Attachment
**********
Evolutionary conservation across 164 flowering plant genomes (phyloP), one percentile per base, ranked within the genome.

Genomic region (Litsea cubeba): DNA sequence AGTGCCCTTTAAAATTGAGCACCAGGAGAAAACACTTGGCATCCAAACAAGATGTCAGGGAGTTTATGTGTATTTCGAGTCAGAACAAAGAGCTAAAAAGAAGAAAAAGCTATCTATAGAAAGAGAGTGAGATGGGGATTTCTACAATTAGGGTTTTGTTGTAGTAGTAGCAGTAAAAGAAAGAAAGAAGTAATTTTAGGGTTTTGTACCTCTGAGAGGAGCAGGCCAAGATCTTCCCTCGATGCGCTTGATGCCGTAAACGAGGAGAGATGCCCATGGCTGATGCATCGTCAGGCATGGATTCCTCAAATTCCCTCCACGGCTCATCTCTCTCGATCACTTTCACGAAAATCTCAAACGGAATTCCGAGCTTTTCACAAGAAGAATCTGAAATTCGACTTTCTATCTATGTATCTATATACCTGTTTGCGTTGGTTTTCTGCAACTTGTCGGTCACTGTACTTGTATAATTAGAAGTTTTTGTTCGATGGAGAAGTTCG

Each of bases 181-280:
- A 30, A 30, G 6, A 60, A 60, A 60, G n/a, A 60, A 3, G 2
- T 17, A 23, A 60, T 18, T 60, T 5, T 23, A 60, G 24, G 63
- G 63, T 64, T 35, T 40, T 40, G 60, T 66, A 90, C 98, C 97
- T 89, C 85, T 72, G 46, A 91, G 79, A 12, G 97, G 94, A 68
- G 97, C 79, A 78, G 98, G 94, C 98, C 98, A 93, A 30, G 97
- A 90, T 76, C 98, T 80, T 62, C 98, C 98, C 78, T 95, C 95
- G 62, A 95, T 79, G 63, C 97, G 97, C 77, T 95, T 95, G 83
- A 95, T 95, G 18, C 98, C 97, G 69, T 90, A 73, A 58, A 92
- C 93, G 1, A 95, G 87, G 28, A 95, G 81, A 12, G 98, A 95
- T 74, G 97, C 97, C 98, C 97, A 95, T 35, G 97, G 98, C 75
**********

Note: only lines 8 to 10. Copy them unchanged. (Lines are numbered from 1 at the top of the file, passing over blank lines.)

- G 97, C 79, A 78, G 98, G 94, C 98, C 98, A 93, A 30, G 97
- A 90, T 76, C 98, T 80, T 62, C 98, C 98, C 78, T 95, C 95
- G 62, A 95, T 79, G 63, C 97, G 97, C 77, T 95, T 95, G 83